Bible Study Notes 9/22/20

Word Alive! © 2020 Summer Series

We Can Get Through This!

Concord Baptist Church of Boston in Milton

Conley Hughes, Jr., Senior Pastor

Tuesday, 22, Sept., 2020

Max Lucado, “You’ll Get Through This,” Lesson 13, (Chapter 12)

Devotional Time: “You’ll Get Through This,” (pp. 119-128)

The Working of God’s Purpose – There are some things in life that are certain. One certainty is that in spite of our trials, God’s purpose will prevail. In the nascent prayer Jesus taught His disciples, He instructed them to request of God, “Your will be done on earth as it is in heaven.” (CF. Matthew 6:10b, NIV) The will of God is really what He intends for us. The Greek word used in the Matthews passage is thelema (thel-ay-mah), which means “determination, volition, and desire.” Whatever we encounter, God has a grand plan that will work for our benefit. As Christians we have the assurance, that in Christ everything will ultimately work out for us (cf. Ephesians 1:10-11b, NLT). Even in unsettling seasons and treacherous times, God’s purpose will have the last word (cf. Proverbs 18:21, NLT). There are few narratives in Scripture that are as compelling as the trials and triumph of Joseph. The scriptures do not romanticize Joseph’s ordeal. Joseph was “sent to Egypt in advance of the famine,” so that others could be saved (cf. Psalm 105:16-17; 19-21, NLT). Despite Joseph’s suffering, as part of his ordeal, he would be elevated to prominence. If Joseph had never left Canaan, he would not have been in a position to help his father, brothers, and his people. Joseph’s life reveals that God will permit us to encounter difficulties we didn’t anticipate, only to turn those adversities into opportunities. Joseph’s treatment of his brothers may have seemed odd, but the inconveniences he took them through, was to bring them back to him.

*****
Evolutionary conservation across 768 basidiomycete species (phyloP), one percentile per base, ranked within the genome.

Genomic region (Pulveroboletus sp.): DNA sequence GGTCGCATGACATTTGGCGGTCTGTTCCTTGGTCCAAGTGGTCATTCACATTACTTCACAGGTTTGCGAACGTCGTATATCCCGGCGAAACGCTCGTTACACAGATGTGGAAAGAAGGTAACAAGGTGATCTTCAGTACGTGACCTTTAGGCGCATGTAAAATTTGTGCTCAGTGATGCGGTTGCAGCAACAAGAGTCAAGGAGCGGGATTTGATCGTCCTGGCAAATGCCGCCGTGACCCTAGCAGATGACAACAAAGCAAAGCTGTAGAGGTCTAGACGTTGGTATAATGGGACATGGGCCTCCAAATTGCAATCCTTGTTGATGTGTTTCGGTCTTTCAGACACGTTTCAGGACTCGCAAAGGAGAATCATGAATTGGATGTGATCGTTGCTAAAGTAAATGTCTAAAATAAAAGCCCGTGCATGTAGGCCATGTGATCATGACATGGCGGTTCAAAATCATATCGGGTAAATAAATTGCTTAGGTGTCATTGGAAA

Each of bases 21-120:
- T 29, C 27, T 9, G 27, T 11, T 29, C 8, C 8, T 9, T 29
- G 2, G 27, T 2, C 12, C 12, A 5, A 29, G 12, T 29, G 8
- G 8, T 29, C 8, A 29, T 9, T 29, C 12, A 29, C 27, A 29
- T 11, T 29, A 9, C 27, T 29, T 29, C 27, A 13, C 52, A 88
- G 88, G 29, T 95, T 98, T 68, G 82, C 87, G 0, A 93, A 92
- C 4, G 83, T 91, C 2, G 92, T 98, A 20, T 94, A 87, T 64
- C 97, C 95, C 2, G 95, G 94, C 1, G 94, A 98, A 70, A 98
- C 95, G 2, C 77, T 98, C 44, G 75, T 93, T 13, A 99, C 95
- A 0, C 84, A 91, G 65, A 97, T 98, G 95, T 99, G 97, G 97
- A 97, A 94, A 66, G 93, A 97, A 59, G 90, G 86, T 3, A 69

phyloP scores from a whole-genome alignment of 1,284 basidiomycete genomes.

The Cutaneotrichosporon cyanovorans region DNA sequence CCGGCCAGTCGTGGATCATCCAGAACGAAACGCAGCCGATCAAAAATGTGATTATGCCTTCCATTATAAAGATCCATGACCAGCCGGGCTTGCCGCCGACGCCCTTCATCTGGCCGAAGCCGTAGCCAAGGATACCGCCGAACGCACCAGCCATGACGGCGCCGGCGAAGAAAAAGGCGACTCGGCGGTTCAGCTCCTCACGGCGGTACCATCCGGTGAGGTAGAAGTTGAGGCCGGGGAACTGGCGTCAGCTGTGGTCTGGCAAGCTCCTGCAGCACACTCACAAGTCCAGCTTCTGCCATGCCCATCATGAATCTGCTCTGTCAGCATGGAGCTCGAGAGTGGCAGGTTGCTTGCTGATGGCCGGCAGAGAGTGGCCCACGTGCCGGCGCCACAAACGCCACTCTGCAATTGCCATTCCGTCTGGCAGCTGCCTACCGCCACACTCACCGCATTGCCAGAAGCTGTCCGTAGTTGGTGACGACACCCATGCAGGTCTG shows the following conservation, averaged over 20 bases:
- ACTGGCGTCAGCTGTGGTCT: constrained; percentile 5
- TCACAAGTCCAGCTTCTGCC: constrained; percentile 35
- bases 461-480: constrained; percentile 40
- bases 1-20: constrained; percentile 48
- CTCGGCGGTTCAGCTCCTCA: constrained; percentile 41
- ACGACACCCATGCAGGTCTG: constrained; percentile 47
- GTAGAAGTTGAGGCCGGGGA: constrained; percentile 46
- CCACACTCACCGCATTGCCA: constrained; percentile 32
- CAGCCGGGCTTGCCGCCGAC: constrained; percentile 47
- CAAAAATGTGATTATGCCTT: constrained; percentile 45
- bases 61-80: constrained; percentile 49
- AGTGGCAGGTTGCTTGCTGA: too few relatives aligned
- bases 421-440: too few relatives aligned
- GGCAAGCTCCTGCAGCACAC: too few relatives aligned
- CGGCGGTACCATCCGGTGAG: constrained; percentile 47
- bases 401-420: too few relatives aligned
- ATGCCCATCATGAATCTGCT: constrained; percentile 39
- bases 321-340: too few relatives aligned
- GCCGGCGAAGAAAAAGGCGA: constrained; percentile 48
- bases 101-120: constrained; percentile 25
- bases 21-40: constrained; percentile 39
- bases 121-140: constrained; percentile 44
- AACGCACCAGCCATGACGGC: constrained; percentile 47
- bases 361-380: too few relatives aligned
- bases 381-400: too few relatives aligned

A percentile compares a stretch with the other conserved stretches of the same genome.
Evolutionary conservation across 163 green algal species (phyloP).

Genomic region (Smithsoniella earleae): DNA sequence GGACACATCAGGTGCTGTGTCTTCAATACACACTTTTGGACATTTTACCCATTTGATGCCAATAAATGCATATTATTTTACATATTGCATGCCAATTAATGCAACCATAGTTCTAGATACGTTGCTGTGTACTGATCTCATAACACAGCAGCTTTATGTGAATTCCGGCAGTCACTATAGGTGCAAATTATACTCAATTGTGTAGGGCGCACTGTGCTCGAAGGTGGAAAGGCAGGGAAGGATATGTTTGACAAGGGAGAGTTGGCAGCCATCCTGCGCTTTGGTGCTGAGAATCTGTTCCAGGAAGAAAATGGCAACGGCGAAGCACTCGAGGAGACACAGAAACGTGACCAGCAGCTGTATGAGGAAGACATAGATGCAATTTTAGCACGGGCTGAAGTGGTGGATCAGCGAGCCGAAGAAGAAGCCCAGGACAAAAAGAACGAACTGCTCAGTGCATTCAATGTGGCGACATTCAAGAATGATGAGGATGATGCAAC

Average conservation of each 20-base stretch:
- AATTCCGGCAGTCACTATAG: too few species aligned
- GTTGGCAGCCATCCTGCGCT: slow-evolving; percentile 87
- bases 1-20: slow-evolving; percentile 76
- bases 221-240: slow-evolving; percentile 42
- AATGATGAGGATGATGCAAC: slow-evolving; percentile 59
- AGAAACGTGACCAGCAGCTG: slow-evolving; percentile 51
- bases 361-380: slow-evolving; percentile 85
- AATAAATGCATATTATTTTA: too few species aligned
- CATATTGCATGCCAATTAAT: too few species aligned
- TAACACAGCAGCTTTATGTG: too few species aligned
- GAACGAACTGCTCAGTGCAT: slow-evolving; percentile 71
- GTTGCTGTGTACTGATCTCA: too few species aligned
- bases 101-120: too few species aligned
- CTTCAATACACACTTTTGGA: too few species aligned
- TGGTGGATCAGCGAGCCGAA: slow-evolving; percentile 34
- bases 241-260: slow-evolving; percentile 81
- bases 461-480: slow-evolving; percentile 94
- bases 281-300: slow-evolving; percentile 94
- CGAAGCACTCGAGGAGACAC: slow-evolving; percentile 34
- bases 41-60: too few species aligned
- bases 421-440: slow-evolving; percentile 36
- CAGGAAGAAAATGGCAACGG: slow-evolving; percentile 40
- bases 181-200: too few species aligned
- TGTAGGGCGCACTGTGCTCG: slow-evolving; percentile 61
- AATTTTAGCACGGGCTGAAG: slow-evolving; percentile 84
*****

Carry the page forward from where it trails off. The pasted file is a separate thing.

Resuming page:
Joseph’s brothers had abandoned him; but Joseph wanted reconciliation. Judah, the elder brother of Joseph, was the sibling who led the conspiracy to “cover up the crime” of kidnapping Joseph and selling him into slavery (cf. Genesis 37:27-28, NLT). However, 22 years later, unbeknown to Judah he was passionately pleading to the Egyptian official (who was Joseph, although he was not aware that this was the brother he had betrayed). Judah did not want the Egyptian official to restrain Benjamin for fear that his remand in an Egyptian prison would kill their elderly father, Jacob. Judah then offered to remain in Egypt as a slave to the Egyptian official (Joseph), rather than cause anguish to their frail father (cf. Genesis 44:33-34, NLT). The entire trying ordeal was God’s plan for bringing the family back together!


God’s Reconciling Love – When God is involved in our lives, He often will work through adverse circumstances to help us reconcile difficulties. In the ethical teachings of Jesus believers are instructed, when offended by someone else, seek reconciliation with the person in a direct and loving manner (cf. Matthew 18:15, NLT). Joseph’s direct attempt at reconciliation with his brothers was an example of what would be commanded later in the Law. Moses instructed the Israelites: “Do not nurse hatred in your heart for any of your relatives. Confront people directly so you will not be held guilty for their sin.” The early Christian community was admonished to “gently and humbly” restore others who have taken the wrong path (cf. Galatians 6:1-2, NLT). When Judah made his passionate plea to Joseph about sparing their young brother, and his aging father, Joseph was overcome with grief. Joseph was now able to release the hurt and pain he had carried for 22 years in Egypt (cf. Genesis 45:1-3, NLT).